Sunday, January 01, 2017


Politics are part of life in pretty much every avenue. Humans belong to groups that make them comfortable and help them to get work or market their skills. Groups have political aspects, which can be good or bad.

When my husband wants to tell me about the techie aspects of what he does, I find my mind glazing over. But when he wants to tell me about the political angles, who is trying to do what, I am all ears. Politics fascinate me. It probably goes with the writer game.

Politics are an important aspect of publishing. Most people know that I write romance novels and have been bringing them out since 2011 when the option of doing eBooks became a reasonable option for writers who didn't want to go the corporate route. It's not only possible now to be an indie, but it can be rewarding-- even financially. There is though, in a corporation or not, no escaping the political aspect of it. This week several articles were brought up in some of the author groups. I thought it'd be good to share them as illustrating how politics impacts marketing a book.

The thing that triggered my interest was someone speaking about how they'd been told a writer had a better chance of winning the lottery than getting a book contract from a big publishing house or agent. What I commented was:
What some don't understand is that many indie writers don't want that kind of contract. I know that irks those who have one, those like the Huffington Post writer, who put down indie writers; but some of us want to have the freedom to bring out our own books. The last time I sent off query letters was in the '90s. I got far enough to have the manuscripts read and get back reasons why they were not accepted. Their needed changes weren't ones I wanted to make. When the option of eBooks came up, I knew it was what I wanted and have never looked back. I don't want someone else dictating my covers, demanding changes to my characters. Indie writers rise or fall on their own and a lot of us like it that way. The only ones controlling how our books do are readers. That seems fair to me.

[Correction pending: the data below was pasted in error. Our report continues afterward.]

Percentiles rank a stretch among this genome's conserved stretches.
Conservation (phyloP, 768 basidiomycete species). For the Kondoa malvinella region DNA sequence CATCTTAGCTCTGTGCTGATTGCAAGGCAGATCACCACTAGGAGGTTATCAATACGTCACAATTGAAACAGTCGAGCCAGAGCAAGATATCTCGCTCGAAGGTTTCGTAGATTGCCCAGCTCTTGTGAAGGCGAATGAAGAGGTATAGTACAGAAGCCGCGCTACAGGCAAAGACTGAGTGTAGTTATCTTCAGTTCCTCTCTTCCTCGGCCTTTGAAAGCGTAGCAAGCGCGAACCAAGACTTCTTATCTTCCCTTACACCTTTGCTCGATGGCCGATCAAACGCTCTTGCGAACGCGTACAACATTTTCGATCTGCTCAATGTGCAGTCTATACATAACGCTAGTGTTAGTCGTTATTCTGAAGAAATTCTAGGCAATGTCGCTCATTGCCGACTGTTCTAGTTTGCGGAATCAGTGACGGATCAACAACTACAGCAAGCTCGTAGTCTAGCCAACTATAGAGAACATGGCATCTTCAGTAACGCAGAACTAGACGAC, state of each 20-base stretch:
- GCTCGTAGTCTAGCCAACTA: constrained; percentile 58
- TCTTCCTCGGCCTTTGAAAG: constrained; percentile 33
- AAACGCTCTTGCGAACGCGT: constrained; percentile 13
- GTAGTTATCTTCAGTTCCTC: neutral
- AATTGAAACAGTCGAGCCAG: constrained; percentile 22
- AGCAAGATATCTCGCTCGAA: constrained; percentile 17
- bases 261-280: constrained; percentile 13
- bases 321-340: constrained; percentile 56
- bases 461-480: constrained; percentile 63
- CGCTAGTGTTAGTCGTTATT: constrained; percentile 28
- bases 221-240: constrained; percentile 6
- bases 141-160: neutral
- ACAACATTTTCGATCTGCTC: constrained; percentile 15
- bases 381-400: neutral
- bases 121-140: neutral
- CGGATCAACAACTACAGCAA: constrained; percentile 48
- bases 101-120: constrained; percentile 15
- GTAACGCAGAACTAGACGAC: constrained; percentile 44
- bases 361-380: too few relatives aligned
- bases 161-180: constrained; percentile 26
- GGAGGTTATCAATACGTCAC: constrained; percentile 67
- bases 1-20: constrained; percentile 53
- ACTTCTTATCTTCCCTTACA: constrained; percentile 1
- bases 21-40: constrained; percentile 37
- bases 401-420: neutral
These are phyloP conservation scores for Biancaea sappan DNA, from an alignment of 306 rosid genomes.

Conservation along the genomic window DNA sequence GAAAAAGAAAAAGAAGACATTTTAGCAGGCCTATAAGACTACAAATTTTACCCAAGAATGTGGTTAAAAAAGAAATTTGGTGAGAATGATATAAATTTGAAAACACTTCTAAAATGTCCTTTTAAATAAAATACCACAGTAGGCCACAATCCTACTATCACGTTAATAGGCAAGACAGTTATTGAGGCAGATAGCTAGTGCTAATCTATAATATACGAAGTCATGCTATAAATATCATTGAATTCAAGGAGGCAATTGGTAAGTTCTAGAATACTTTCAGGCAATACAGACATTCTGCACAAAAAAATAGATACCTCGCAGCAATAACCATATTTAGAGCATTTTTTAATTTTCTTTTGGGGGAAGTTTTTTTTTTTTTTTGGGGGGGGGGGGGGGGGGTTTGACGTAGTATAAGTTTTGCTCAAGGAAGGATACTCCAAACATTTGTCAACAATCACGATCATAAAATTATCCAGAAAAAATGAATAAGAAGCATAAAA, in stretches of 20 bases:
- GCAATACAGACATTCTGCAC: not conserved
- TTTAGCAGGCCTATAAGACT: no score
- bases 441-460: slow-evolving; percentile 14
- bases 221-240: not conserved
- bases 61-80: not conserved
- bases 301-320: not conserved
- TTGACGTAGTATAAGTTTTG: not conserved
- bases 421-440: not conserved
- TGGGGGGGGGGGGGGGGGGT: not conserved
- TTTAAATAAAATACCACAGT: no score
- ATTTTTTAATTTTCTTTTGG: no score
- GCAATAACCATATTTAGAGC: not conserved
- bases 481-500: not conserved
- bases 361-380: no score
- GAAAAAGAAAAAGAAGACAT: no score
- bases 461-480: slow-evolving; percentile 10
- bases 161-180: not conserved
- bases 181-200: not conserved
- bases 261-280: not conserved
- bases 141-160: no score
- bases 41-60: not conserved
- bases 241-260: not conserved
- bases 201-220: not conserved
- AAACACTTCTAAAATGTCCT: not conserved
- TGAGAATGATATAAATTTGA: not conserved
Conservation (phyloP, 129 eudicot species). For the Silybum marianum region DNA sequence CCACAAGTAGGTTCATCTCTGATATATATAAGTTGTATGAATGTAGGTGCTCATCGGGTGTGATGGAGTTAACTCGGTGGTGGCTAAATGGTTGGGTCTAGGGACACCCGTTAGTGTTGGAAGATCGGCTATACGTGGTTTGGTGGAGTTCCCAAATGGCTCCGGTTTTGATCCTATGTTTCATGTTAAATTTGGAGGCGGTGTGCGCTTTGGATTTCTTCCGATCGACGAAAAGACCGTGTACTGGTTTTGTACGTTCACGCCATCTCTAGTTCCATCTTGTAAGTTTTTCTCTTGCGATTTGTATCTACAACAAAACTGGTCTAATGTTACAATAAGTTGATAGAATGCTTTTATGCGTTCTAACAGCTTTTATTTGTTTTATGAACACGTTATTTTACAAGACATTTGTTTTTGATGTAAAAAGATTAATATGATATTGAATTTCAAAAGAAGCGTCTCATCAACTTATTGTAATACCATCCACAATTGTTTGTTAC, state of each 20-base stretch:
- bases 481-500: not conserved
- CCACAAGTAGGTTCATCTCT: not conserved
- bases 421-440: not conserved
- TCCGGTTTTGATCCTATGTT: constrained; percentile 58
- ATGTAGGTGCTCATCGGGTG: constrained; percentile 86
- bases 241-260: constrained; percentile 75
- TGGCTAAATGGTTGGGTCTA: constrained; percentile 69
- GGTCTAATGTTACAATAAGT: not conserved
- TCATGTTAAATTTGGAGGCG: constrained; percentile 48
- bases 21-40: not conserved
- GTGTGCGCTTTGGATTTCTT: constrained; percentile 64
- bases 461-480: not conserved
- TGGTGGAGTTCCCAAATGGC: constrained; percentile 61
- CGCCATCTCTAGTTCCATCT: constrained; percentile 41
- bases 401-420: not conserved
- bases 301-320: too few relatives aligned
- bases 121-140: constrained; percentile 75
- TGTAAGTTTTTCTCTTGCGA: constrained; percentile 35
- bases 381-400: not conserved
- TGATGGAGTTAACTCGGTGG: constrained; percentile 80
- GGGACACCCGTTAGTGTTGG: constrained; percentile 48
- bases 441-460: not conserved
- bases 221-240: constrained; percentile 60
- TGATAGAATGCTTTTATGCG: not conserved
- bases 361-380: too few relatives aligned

There are those saying if a writer doesn't have a publishing house, which that person was saying was unlikely, they should not bring out their books.

What the writer is trying to create an agenda, a political atmosphere, where respectable writers need agents and publishers. What happens next to the writer who believes that you're nothing without a corporate publisher? 

You don't publish your books out of shame. Or you change your book to suit the corporate needs... or you find a smaller publishing house with less rules, which is where they can lose the right to their own books or end up caught into the web of a deceitful business

Check out the following article for what has happened to some authors and readers who trusted that a professional publishing house must be safe. There are two articles. The link is to the second. Follow it to the first if that is of interest (and if you are writing books and haven't published them yet, it should be).

It might seem these things are not really political, but they are. Politics leads people to do what they must to succeed. We see it most obviously in government offices, but it's everywhere. Unless someone has made it clear to themselves, what they are willing to do to succeed, the traps are out there.

For writers, who need networks, it can be very interesting to explore the politics of the publishing game and that is true whether an indie or in a corporate stable. Politics are at the essence of the tribe and the tribe is at the essence of all human communal connections. 


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